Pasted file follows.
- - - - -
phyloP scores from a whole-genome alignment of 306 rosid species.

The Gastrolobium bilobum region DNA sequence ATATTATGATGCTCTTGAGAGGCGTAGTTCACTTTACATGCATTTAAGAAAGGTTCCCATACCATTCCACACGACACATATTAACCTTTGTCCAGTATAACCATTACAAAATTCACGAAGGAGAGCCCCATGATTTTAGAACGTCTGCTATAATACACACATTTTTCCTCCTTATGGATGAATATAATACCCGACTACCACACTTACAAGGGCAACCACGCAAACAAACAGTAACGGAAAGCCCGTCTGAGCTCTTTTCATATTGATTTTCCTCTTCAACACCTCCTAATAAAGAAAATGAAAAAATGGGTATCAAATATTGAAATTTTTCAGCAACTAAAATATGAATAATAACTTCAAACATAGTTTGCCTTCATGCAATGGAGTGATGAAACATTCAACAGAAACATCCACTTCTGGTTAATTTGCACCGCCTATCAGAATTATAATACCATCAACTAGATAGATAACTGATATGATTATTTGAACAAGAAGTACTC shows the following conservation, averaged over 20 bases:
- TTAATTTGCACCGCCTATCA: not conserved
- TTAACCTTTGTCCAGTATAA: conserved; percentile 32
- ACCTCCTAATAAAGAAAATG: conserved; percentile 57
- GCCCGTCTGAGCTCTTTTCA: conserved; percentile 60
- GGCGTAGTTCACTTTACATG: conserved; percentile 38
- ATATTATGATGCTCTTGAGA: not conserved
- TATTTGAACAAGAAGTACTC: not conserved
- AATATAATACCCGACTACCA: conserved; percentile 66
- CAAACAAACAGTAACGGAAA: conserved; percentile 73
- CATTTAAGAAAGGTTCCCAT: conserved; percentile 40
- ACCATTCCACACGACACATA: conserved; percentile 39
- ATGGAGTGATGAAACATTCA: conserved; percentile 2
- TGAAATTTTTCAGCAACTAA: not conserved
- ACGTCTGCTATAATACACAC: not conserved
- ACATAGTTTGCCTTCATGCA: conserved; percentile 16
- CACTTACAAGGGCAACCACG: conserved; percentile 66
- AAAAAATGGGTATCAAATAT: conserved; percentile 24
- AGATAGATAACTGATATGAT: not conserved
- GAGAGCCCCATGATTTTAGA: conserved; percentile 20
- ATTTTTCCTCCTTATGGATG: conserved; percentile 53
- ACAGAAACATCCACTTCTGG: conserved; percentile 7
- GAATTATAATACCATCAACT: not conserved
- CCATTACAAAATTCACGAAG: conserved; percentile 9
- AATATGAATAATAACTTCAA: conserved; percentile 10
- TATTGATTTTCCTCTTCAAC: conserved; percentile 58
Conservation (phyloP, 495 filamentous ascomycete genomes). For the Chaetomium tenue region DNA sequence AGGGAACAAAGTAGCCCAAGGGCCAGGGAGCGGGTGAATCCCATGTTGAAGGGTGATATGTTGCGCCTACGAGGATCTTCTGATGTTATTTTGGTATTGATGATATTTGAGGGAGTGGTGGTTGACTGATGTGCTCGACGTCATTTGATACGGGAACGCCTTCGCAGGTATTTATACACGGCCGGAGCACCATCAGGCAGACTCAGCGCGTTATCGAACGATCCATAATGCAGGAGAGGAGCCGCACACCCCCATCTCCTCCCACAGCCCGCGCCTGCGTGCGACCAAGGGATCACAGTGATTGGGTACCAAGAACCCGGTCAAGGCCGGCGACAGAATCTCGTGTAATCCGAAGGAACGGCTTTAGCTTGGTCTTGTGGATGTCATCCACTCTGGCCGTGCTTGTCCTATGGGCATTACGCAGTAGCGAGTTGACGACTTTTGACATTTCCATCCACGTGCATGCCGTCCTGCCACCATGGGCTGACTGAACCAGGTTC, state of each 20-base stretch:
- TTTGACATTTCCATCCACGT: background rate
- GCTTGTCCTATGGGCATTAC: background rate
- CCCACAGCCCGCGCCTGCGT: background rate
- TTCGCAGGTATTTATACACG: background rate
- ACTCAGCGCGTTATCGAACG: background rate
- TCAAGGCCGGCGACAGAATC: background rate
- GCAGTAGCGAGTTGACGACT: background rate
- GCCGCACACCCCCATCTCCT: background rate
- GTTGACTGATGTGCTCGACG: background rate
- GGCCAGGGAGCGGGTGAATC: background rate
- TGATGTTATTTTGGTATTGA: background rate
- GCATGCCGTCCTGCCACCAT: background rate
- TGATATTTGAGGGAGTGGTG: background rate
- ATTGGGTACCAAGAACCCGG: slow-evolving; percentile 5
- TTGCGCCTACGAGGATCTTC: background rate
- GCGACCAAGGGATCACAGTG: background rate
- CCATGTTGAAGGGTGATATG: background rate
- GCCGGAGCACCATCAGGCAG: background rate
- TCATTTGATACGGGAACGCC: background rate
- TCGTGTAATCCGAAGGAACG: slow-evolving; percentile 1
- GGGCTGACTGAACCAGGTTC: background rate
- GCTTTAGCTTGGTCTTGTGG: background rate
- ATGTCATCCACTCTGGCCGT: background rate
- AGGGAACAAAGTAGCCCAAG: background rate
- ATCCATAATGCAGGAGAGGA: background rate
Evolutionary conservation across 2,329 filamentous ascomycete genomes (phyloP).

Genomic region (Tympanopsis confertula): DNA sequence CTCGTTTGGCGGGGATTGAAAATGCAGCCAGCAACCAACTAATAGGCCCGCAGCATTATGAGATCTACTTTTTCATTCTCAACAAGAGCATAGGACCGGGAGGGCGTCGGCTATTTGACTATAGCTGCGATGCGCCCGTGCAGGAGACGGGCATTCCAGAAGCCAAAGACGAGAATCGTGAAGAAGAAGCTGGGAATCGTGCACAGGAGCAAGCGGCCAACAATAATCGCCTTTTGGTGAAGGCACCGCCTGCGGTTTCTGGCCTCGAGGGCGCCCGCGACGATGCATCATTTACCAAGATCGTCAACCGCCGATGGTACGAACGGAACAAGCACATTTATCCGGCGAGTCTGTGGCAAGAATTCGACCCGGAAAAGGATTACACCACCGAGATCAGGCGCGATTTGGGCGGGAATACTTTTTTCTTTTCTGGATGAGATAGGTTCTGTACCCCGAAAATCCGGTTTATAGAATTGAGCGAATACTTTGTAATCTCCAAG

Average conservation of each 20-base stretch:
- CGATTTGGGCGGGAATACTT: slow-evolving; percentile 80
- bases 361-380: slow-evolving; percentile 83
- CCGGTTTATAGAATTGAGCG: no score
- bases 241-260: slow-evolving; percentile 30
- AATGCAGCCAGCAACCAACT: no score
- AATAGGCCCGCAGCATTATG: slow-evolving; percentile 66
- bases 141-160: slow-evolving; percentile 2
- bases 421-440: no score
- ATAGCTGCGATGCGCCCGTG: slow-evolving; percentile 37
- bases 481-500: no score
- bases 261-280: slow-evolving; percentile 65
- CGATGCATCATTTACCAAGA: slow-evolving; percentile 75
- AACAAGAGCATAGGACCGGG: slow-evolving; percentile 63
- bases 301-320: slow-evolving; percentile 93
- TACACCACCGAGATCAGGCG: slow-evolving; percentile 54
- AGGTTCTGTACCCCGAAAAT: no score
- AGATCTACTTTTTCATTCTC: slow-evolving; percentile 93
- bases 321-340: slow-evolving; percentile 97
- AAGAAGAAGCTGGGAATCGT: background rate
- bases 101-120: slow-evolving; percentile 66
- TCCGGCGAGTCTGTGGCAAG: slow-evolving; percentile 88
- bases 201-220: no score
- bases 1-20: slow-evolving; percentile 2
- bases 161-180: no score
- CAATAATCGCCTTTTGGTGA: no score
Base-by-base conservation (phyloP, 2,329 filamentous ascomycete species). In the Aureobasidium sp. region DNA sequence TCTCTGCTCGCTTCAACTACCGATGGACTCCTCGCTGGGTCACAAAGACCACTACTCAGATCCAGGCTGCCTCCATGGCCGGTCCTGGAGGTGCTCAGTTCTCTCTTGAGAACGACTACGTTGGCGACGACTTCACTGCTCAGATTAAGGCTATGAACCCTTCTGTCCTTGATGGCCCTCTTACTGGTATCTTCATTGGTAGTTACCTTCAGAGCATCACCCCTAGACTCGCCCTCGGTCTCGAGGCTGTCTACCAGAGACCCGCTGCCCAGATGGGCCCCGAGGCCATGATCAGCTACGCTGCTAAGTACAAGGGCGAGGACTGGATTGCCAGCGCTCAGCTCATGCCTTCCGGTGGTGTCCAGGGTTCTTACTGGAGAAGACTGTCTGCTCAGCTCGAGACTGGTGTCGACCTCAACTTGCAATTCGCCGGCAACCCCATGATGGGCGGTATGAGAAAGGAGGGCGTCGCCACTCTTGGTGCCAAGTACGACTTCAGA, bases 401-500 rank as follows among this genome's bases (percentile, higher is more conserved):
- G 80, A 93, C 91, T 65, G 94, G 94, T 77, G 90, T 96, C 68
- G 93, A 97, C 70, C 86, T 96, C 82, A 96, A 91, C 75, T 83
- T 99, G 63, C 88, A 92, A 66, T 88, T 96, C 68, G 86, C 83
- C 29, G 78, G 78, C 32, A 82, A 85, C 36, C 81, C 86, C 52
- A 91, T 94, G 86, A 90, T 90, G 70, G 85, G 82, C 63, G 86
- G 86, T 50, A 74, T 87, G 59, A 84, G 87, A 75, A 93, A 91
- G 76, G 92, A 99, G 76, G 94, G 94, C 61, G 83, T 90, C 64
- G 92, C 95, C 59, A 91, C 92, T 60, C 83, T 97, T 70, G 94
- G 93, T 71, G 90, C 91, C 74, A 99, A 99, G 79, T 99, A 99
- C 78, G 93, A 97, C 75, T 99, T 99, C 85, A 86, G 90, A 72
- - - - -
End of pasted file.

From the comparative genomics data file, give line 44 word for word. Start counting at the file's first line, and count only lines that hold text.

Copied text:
- GCGACCAAGGGATCACAGTG: background rate